Today began with everyone once again at their flat, the one we made the gradated wet blend and the stumble on. We then proceeded to test various tools on this surface, by dividing the flat into four sections we were able to work with three main tools.
Those were slinging, rags, textured rollers, and combing.
We then experimented with some other tools on the floor. My personal new favorite is a mop head connected to a handle by a wire, which enables it to swing around. You soak this with paint giving an amazing spatter effect. Even when you soak it in water you get another spatter effect when you rink it out.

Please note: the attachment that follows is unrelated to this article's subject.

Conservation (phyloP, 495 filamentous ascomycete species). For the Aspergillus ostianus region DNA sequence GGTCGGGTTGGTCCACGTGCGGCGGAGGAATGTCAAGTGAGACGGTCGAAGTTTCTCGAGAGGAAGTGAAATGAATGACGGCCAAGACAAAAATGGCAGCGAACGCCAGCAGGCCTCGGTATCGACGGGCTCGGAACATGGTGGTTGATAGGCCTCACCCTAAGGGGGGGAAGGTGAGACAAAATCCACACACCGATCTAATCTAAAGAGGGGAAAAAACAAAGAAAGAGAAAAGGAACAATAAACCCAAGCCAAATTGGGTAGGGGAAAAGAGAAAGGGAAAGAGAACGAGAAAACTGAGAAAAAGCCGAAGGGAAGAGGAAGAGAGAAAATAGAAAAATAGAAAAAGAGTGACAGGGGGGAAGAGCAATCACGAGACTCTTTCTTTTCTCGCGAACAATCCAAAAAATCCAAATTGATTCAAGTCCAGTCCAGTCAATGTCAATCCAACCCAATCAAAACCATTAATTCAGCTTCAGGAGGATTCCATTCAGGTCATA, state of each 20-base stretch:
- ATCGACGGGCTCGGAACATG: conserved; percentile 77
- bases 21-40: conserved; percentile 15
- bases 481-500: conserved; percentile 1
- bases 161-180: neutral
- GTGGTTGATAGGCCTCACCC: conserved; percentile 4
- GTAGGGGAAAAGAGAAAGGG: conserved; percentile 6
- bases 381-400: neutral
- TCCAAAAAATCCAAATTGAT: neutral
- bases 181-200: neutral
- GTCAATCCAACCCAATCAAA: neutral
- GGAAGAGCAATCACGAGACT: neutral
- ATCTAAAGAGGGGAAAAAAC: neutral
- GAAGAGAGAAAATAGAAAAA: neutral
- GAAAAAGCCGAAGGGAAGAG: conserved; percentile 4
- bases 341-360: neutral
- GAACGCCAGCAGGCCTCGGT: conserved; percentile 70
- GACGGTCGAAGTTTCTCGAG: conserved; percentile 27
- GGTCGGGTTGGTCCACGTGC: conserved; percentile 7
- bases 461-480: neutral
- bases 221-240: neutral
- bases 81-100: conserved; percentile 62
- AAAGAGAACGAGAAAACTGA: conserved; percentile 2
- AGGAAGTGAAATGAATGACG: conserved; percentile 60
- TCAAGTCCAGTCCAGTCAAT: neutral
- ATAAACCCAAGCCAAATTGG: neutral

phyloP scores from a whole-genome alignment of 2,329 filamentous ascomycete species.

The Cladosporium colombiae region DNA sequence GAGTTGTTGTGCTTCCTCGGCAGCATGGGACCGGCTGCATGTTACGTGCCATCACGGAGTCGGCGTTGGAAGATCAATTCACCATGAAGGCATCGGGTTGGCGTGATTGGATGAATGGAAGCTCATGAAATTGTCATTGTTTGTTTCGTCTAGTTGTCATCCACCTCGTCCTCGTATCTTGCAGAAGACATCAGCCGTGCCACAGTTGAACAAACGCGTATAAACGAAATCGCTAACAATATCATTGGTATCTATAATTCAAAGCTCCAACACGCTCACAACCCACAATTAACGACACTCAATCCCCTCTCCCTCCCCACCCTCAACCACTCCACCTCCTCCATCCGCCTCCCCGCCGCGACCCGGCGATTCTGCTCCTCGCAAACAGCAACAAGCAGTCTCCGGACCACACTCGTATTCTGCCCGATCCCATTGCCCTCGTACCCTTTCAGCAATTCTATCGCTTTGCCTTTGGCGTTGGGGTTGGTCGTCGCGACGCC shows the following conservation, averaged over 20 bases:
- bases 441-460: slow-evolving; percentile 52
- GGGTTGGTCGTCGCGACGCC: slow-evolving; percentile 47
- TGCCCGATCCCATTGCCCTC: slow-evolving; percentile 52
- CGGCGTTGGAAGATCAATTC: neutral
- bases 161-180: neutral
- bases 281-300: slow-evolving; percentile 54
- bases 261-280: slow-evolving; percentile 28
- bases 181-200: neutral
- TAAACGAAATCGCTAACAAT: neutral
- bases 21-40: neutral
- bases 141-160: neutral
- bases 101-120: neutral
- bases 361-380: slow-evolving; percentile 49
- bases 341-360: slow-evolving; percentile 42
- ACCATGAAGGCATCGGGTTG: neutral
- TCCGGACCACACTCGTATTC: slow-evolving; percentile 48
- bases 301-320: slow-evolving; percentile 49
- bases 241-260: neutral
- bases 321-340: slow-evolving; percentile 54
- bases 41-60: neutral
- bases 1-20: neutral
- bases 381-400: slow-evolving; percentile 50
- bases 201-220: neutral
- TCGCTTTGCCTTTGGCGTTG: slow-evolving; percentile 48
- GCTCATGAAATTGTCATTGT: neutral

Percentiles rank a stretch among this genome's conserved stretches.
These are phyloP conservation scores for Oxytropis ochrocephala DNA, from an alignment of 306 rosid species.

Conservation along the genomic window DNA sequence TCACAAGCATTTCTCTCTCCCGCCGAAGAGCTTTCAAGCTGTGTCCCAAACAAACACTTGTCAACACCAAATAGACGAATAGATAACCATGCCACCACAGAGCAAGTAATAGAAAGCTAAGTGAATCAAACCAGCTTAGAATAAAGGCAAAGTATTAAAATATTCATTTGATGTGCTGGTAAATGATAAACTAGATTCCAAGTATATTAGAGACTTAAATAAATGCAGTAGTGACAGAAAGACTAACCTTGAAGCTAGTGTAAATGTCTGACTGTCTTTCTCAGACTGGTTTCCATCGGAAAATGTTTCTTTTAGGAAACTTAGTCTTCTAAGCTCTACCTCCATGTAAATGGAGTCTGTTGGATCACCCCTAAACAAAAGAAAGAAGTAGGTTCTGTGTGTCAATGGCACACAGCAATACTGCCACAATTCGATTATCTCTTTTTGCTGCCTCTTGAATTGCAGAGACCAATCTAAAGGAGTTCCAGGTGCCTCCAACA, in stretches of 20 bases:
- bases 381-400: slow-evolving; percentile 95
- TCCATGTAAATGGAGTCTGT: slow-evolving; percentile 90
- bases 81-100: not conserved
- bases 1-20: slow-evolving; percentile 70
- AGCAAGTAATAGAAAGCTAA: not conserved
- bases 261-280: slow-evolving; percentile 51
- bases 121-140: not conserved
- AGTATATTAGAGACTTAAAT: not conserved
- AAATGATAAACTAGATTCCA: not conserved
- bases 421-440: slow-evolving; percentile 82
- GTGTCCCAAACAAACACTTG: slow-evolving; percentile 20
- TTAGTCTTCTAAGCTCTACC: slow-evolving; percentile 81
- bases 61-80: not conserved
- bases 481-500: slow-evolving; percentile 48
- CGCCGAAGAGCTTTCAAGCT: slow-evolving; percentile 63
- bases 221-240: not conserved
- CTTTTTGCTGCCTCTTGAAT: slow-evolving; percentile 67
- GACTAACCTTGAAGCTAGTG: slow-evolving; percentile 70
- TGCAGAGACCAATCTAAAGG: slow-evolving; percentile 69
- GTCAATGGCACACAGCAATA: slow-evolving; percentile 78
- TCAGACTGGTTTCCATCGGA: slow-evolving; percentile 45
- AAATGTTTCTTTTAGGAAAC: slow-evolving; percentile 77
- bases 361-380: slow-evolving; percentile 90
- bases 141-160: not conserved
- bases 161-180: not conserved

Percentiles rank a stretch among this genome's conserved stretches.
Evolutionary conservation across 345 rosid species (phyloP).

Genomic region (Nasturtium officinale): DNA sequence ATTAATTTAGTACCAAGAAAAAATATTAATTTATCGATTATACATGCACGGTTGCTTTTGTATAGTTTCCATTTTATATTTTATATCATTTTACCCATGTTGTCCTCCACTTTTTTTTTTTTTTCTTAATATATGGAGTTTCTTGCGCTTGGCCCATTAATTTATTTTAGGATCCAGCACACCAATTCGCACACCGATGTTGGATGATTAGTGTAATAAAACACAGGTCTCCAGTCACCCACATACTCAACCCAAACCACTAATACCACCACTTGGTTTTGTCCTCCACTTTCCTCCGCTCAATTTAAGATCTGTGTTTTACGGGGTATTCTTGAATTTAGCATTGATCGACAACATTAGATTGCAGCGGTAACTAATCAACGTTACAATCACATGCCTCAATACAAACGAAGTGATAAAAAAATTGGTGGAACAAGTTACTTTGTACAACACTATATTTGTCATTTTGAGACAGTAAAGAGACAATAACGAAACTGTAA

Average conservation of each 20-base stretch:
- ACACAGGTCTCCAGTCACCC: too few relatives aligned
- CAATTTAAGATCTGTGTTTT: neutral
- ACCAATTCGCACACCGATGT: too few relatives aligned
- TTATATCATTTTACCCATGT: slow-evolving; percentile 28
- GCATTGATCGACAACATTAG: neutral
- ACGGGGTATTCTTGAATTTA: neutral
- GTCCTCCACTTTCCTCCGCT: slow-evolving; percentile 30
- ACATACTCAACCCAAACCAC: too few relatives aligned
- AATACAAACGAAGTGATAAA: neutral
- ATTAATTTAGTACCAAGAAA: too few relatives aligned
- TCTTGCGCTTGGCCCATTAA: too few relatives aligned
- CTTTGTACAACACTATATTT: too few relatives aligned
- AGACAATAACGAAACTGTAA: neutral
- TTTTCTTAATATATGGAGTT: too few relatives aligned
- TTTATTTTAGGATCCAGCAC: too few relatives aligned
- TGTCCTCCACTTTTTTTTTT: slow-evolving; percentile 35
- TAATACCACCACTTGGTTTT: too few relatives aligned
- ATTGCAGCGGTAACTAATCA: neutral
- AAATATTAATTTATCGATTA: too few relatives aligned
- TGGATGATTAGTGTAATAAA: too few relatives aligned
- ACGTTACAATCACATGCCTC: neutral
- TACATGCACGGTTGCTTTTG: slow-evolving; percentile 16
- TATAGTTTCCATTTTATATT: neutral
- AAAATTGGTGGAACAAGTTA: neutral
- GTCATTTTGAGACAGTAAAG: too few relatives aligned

After that we had a lesson on proper spattering (the irony). It is not proper to bang your brush against another item (or hand), instead you manipulate your spatter by how thin your paint is, how much paint is in your brush, and where in your brush the paint is resting. You then flick the brush with your hand, and control the direction by pointing where you want to spatter. It is important to keep the wide edge of your brush (we were using 4″ lay-ins for spattering) facing down. Otherwise you will end up with lines of spatter instead of a uniform spatter. We also worked by doing wet spatters and bath spatters, which is playing with how much water is on your surface prior to spattering.
Following the spatter lesson we began lining. Properly built lining sticks are key. They need a beveled edge and a concave base, making the bottom of the lining stick only touch the surface in two locations. Angled Sash brushes are ideal forlining. We also used fiches and created soft edged lines.